RALPH

Look, there’s scores of people by the school. See?

(He points)

They’ll play along, I’m sure. I just want to relax.

PENNY

I’m afraid to leave you here out in the open.

RALPH

Okay, look, if something weird does happen, I’ll step inside the café. It’s only five feet away.

PENNY

That might work …

RALPH

Of course it will. Nothing’s going to happen.

PENNY

All right, then. I’ll see you later.

(She rushes off.)

RALPH

(Picks up the paper and starts to read, but it grows hotter and hotter. He squirms, untucks his shirt, uses the paper as a fan.)

Oh man, it feels like I’m in an oven. What’s going on? The heat, oh, it’s unbearable. What on earth has Penny gotten me into now?

HANDY HARRY

(Harry’s not visible. The voice is disembodied. Wheezes and coughs accompany the words)

You’ll be sorry. You’ll be sorry.  

RALPH

What? This must be some kind of trick. … They must have a PA system. That would account for the voice … but how did they make it so hot?

HANDY HARRY

(Wheezing and coughing)

You’ll be sorry. You’ll be sorry.

RALPH

(Gets increasingly agitated.)

Jeeze, I, I don’t know what to make of this. I, I’m getting … I’m, I’m burning up … can’t … I, I’d better get inside.

(He folds paper, gasping, gets up and staggers to the door. It’s locked. He starts pounding.)

Le, let me in! Why did you lock the d, door? I, I know you’re there. You, you were open jus, just a couple minutes ago. Le, let me in!

HANDY HARRY

(Wheezing and coughing)

You’ll be sorry! You’ll be sorry! 

RALPH

(Spins around and falls.)

Uh, oh, uh, Pe, Penny, Pe, Penny, wh, wh, why didn’t I ju, just go wi, with you? Wh, why didn’t I li, listen t, to you?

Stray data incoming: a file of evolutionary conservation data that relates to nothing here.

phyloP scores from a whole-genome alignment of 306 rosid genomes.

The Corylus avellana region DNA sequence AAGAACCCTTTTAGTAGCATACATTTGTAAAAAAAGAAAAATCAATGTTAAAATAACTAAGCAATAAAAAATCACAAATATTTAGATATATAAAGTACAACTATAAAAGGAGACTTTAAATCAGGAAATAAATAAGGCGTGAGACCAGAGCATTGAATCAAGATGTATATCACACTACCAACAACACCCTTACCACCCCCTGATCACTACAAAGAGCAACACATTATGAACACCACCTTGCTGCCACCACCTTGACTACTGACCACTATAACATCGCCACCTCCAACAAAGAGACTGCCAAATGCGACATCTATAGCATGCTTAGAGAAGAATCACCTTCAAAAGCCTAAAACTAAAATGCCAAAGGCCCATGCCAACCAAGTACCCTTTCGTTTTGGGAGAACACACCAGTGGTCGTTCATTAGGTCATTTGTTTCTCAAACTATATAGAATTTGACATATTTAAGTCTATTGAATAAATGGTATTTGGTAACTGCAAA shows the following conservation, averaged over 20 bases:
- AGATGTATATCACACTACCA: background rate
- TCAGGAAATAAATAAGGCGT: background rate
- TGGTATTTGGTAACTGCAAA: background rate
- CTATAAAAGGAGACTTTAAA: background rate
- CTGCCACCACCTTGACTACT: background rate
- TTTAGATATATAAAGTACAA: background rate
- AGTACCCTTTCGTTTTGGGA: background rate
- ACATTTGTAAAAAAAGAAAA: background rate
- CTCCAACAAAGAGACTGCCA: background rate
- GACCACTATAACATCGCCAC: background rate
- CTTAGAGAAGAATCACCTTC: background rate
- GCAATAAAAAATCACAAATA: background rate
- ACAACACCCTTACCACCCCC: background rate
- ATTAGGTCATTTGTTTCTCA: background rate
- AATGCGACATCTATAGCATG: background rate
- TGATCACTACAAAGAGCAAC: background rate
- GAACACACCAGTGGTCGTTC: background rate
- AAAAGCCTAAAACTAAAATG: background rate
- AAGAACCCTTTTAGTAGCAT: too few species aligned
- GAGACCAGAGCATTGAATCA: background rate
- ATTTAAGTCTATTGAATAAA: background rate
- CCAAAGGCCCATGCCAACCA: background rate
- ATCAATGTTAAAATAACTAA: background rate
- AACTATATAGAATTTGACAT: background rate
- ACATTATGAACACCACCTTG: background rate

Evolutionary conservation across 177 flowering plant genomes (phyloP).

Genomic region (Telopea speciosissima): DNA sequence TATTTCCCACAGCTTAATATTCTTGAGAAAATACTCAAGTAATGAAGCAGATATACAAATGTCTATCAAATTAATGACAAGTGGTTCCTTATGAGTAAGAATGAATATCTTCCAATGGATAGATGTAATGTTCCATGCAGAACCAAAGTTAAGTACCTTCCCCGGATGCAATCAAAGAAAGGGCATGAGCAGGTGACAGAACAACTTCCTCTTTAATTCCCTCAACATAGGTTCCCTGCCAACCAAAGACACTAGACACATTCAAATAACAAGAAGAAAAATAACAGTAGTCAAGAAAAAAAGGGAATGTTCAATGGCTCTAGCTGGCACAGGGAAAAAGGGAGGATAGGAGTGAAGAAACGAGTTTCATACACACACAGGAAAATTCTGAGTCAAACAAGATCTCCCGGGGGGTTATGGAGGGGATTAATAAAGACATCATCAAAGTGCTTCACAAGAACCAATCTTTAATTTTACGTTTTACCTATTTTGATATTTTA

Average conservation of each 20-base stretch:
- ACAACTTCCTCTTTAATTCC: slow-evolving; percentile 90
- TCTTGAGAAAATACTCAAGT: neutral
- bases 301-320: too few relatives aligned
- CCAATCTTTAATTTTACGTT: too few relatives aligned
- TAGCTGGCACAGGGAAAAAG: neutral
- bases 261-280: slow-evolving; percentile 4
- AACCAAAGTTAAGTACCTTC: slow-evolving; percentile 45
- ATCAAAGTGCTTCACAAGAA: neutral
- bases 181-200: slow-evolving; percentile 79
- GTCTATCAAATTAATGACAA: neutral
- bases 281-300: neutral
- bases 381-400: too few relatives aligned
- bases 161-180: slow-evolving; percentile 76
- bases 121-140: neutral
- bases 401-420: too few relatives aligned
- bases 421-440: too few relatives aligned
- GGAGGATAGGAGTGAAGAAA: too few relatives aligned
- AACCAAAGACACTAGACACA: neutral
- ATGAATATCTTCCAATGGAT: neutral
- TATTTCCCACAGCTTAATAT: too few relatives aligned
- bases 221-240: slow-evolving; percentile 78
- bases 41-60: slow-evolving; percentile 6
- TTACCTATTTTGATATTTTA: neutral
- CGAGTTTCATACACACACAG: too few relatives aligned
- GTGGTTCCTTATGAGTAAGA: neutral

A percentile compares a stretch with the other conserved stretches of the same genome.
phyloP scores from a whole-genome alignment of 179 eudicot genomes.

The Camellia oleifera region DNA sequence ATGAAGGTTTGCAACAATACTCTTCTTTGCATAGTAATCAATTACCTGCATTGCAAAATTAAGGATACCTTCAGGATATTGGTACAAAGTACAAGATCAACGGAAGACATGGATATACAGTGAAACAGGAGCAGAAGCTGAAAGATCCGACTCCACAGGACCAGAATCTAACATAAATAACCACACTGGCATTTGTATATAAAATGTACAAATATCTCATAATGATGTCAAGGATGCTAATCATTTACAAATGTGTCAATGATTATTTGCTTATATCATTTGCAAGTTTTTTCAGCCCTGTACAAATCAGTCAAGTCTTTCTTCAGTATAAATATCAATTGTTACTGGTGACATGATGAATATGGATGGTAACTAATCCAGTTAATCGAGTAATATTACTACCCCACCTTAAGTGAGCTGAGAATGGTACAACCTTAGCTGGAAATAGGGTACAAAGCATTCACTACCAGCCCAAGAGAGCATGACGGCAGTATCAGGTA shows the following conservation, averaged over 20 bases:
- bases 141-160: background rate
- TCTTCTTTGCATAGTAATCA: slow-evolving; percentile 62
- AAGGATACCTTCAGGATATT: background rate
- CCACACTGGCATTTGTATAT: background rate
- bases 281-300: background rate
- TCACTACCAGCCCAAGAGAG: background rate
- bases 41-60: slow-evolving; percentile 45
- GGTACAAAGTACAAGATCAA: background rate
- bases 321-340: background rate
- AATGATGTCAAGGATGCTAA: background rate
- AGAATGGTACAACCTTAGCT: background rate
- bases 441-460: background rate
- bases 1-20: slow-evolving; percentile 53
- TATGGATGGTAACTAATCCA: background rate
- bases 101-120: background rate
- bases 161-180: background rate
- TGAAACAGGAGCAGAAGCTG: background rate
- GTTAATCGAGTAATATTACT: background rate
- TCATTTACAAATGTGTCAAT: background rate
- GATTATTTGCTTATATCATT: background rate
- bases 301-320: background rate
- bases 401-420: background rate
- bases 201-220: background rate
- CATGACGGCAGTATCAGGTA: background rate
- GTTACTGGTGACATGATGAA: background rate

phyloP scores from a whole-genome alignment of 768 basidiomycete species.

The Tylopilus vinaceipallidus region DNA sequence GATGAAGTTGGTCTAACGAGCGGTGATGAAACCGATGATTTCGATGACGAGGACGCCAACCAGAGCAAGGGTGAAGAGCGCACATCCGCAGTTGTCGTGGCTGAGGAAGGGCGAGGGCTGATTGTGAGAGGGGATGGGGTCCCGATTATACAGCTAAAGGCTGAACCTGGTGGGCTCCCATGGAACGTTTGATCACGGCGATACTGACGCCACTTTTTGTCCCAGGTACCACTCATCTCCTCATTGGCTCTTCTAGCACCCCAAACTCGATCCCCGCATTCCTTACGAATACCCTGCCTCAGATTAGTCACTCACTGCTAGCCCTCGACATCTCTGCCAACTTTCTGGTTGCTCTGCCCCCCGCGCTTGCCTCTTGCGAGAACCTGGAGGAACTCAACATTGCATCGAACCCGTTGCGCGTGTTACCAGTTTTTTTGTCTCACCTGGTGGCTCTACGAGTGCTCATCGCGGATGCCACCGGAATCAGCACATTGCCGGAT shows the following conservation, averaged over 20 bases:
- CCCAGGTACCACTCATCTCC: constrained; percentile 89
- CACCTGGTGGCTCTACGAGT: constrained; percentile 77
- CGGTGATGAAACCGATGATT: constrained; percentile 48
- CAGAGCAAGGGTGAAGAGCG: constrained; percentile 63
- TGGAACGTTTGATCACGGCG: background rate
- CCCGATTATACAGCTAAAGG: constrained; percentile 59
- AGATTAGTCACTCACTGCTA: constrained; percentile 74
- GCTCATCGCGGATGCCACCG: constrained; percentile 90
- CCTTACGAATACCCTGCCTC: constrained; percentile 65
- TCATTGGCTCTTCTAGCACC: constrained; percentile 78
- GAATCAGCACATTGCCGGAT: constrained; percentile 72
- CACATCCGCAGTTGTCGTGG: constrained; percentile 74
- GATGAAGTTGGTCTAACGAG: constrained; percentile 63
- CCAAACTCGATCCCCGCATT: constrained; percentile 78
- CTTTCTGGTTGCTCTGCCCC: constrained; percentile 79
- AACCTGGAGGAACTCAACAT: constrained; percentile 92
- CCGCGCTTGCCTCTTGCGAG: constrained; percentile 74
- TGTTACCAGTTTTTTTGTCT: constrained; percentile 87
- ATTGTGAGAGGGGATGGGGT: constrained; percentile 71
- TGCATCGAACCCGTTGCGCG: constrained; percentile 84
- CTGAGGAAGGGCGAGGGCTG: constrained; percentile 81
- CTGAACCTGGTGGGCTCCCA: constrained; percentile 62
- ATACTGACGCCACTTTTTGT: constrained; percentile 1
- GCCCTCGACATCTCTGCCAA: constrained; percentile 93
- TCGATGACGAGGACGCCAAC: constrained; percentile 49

(He coughs, clutches his throat passes out.)

PENNY

(A little time passes, then Penny returns from the school. She’s humming happily to herself until she sees Ralph on the ground, and rushes to him.)

Ralph! Ralph!

(She checks his pulse.)

You’re still alive, thank God.

(She slaps his face.)

RALPH

(Wakes up coughing and sputtering.)

PENNY

Oh, Ralph, dear. I thought you were dead! Oh, my God. 

RALPH

I got delirious from the heat. I even heard his voice.

PENNY

You said you’d go inside if things got weird.

RALPH

Groans. I tried, but the door was locked. 

YOUNG WOMAN

(Approaches from the school)

My, you have fortitude, young man. It’s no easy feat to survive Harry’s wrath.

PENNY

What do you mean by young man? You’re half his age. … Who are you?

YOUNG WOMAN

Joanna Fallon.

PENNY

The Joanna Fallon? 

YOUNG WOMAN

In the flesh, so to speak. 

PENNY

But you’re …

RALPH

Dead.

YOUNG WOMAN

Handy Harry took pity on you—maybe because you’re a grouch like him. Or maybe he’s just losing his taste for revenge. Who knows?

PENNY

(Grabs Ralph’s hand.)

I think it’s time to go.

(She pulls him up and they begin walking away.) 

RALPH

This is the last time. I’m not doing this anymore.

(They walk on.)

PENNY

Oh, Ralph, you’re okay, after all, and there’s this ancient ruin down in Mexico where some—

RALPH

No. Absolutely not.

(They continue walking.)

PENNY

(As they exit)

We’ll just see about that.

YOUNG WOMAN

(Sits at a table)

Tourists. You can’t kill ‘em in this day and age, but Harry and me, we still manage to have our fun.